Beijing keen to see end to democracy debate

PUBLISHED : Thursday, 10 October, 2013, 12:00am
UPDATED : Thursday, 10 October, 2013, 3:46am

After almost three decades, there is still no certainty that Hong Kong's struggle for democracy will bear fruit by the end of next year. What is certain is that no parties want further delays, including Beijing, according to a veteran Beijing-friendly politician. "Beijing officials are not impressed with the idea of dragging the debate on for another five years," the source said. He was referring to what vice-chairwoman of the national legislature's Basic Law Committee Elsie Leung Oi-sie said earlier about an "evolving" political system. She said the city should get "one man, one vote" first and improve the political system later. "I understand Beijing hopes to solve the matter once and for all, although some officials might be regretting the decision to promise Hong Kong universal suffrage by 2017," the source added. Joshua But


Let battle commence in fight for panel heads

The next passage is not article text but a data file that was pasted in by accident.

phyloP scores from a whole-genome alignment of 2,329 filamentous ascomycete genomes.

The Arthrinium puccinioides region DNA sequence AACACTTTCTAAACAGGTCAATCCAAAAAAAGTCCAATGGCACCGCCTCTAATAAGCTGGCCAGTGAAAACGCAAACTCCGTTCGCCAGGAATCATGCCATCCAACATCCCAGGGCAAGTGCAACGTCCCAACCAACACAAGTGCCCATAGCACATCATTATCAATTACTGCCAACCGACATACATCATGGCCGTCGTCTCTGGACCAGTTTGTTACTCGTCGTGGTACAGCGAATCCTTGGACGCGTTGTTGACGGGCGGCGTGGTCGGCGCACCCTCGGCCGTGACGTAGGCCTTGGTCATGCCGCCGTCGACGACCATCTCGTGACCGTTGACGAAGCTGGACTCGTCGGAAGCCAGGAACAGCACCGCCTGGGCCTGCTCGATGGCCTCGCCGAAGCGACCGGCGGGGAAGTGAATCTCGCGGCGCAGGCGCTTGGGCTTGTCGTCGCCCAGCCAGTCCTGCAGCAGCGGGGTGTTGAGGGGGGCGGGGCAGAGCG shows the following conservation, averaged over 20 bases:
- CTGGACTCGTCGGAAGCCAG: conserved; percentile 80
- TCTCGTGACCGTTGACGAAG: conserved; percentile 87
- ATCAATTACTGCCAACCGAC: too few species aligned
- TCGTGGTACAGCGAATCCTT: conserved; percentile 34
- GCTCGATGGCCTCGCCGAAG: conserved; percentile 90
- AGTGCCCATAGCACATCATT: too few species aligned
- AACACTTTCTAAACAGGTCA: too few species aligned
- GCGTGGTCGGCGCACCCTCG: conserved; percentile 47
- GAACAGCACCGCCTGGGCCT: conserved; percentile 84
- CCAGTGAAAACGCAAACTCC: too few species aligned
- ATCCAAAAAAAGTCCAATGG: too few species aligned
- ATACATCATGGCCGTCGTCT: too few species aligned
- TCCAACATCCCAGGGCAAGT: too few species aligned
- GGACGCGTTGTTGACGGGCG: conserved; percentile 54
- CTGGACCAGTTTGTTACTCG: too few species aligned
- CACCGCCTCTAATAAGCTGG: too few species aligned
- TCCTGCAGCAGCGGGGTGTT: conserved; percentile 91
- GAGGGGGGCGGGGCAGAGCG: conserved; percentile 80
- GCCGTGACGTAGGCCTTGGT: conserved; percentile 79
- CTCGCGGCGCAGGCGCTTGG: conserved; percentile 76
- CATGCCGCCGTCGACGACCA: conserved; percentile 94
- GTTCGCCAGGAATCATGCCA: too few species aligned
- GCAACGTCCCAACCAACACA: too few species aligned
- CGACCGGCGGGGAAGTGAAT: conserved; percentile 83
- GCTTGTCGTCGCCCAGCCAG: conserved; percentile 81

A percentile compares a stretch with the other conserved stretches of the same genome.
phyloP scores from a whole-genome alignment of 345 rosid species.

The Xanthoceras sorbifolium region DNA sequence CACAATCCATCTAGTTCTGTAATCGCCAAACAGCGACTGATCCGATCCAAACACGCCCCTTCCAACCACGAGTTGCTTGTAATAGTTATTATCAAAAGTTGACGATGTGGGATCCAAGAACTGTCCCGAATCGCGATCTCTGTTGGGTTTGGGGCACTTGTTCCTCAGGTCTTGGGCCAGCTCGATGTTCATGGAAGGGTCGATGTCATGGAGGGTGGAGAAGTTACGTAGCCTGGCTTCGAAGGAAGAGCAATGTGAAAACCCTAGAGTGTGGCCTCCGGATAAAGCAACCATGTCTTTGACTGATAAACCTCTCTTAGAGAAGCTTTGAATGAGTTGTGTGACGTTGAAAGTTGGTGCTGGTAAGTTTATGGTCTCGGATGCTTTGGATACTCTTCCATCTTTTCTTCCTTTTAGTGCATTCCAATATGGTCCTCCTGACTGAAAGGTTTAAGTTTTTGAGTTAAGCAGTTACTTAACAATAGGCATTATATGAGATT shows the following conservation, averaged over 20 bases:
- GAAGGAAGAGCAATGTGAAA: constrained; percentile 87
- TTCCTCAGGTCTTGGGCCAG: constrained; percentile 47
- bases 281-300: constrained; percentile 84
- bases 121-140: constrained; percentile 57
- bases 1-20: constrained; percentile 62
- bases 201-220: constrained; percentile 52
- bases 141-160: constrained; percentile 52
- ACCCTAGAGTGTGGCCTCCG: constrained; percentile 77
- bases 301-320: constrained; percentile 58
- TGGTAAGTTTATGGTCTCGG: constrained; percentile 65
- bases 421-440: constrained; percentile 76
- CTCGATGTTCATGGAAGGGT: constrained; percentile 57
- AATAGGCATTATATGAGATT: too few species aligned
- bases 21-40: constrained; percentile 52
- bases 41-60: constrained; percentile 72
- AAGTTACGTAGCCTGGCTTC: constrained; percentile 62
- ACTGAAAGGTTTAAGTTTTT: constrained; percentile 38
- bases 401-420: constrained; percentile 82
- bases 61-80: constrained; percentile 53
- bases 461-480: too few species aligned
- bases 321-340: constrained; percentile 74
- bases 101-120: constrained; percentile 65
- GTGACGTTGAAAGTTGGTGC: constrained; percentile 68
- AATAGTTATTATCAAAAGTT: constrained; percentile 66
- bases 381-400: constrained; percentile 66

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With the appointment of Professor Peter Mathieson as the University of Hong Kong's new vice chancellor, the official residence, University Lodge, is likely to get an unusual new occupant - one large dog. Hours before his appointment was confirmed last Friday, the academic told alumni: "I have a very large dog and two cats, and if I come to Hong Kong I plan to bring them all with me." An HKU source understood that the current vice chancellor Professor Tsui Lap-chee and his predecessors did not have cats and dogs, so Mathieson's could be the university's first in decades. It is not known if Mathieson's two adult children will live in Hong Kong. Tony Cheung